/Another set of 132 stranded Nigerians return from Libya
Another set of 158 batch stranded Nigerians return home from Libya

Another set of 132 stranded Nigerians return from Libya

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In less than 24 hours after 180 Nigerian stranded in Libya were brought back to Nigeria, another set of 132 others have arrived.

They were received by the National Emergency Management Agency, NEMA.

The returnees included 58 adult females – two female children and four female infants.

Also included are 59 male adults, five male children and six male infants.

They made up a total of 64 females and 68 males.

The returnees arrived the Cargo Wing of MMIA ikeja aboard Buraq Air flight number 289/02 with registration number 5A-DMG which took off from Benghazi Airport in Libya with the returnees assembled in four major cities of Alkrarim Dc, Misursta, Benghazi city centre and Ghanfoda Dc.

They arrived Nigeria at 7.20 p.m.

The stranded Nigerians were assisted back to Nigeria through the humanitarian efforts of IOM and special funding from EU for reintegration process for the voluntary returnees after their futile attempts to cross over to Europe through Libya.

The Coordinator, NEMA, Lagos Territorial Office, Alhaji Idris Muhammed, who received the returnees on behalf of the Federal Government, from the EU Ambassador in Nigeria, thanked the EU and IOM and assured them of government’s readiness to partner and cooperate with all development partners in creating a conducive  environment where every Nigerians would be able to fend for themselves to reduce the urge in embarking on irregular migrations.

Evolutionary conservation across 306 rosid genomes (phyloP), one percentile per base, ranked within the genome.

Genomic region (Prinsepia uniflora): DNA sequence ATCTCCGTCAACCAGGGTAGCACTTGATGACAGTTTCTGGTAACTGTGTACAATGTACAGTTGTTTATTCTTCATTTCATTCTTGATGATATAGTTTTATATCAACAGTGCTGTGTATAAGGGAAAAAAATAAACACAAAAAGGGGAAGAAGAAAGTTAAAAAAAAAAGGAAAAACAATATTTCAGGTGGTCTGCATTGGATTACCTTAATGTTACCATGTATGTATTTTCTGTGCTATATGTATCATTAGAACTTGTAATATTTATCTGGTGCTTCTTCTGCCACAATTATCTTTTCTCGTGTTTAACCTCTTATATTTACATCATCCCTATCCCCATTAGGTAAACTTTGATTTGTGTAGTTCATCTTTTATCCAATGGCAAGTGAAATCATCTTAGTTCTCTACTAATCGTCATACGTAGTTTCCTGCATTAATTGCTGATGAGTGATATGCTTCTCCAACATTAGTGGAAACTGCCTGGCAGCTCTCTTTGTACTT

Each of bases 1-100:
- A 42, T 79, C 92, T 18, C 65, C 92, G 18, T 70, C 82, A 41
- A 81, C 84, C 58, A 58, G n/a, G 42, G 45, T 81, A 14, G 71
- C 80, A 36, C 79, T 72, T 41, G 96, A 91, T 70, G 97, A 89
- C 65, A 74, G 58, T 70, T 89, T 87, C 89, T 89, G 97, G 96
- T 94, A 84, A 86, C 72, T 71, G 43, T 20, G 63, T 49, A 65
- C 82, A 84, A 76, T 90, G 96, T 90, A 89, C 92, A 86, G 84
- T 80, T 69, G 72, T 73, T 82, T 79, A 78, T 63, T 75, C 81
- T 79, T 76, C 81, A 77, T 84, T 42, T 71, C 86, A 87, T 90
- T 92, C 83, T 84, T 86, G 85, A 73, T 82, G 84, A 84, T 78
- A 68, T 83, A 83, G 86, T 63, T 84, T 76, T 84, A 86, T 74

He also assured the EU and IOM that the support and cooperation being enjoyed at the federal, states and local government levels would continue.

The EU Ambassador to Nigeria, Ketil Karlsen, witnessed the 65th flight since the commencement of the EU assisted special intervention.

The number of Assisted Voluntary Returnees has increased to 12,974 with the latest returnees.

In a brief press briefing, the EU Ambassador stated that migration should be aspiration but not desperation.

He said migration, mobility and curiosity to know new places were as old as human kind itself and were natural.

He, however, cautioned that what was not natural was the kind of irregular migrations that led to wrong purposes and put people’s lives at risk.

He praised all the national and international partners who had been participating in the success story of the exercise.

He lauded the excellent tasks of IOM in the process of identifying, locating, mobilising and convincing the stranded Nigerians to voluntarily return home.

He further praised the UN Migration Agency for initiating the reintegration attractions like the start-up capitals, vocational training and other services that had added value to the lives of the returnees.

The ambassador observed that the root causes of irregular migrations must be addressed.

He said: “We wish to create awareness on the risks that  potential migrants are likely going to face if they embark on irregular journey.”